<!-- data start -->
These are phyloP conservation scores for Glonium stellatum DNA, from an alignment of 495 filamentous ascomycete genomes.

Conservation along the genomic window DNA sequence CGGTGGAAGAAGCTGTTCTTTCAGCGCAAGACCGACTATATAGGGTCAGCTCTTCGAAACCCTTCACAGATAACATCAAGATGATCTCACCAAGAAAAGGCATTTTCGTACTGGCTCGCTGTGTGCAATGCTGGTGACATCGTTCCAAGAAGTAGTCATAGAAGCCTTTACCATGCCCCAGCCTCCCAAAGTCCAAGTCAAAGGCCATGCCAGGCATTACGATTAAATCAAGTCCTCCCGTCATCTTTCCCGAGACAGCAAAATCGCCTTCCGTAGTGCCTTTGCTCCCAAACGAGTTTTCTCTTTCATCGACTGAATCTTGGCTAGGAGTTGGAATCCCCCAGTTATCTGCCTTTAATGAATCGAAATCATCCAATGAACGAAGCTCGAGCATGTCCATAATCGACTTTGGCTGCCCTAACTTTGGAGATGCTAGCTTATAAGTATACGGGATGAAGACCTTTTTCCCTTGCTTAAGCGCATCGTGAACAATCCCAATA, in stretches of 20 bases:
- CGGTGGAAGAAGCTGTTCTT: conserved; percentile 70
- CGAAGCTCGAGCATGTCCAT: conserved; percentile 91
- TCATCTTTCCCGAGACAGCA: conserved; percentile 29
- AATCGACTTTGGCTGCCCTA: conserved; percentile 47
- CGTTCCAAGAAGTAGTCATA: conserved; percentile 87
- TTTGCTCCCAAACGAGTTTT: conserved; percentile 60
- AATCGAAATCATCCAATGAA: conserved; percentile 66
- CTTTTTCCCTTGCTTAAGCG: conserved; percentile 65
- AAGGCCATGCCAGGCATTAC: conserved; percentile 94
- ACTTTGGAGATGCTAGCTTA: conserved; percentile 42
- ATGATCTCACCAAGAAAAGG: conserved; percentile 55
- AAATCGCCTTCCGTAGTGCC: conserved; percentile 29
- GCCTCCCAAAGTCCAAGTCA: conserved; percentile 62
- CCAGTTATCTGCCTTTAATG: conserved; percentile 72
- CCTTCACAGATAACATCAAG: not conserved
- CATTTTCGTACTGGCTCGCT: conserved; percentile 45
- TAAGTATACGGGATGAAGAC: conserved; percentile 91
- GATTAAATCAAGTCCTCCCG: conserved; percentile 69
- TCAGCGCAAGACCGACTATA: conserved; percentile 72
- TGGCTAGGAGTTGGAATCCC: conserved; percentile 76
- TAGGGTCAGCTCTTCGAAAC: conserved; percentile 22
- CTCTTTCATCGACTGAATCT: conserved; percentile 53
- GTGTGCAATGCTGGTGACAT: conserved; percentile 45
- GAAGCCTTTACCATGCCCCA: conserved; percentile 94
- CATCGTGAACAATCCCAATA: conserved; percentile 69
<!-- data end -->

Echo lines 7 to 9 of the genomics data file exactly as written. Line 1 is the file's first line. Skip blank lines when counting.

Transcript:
- CGTTCCAAGAAGTAGTCATA: conserved; percentile 87
- TTTGCTCCCAAACGAGTTTT: conserved; percentile 60
- AATCGAAATCATCCAATGAA: conserved; percentile 66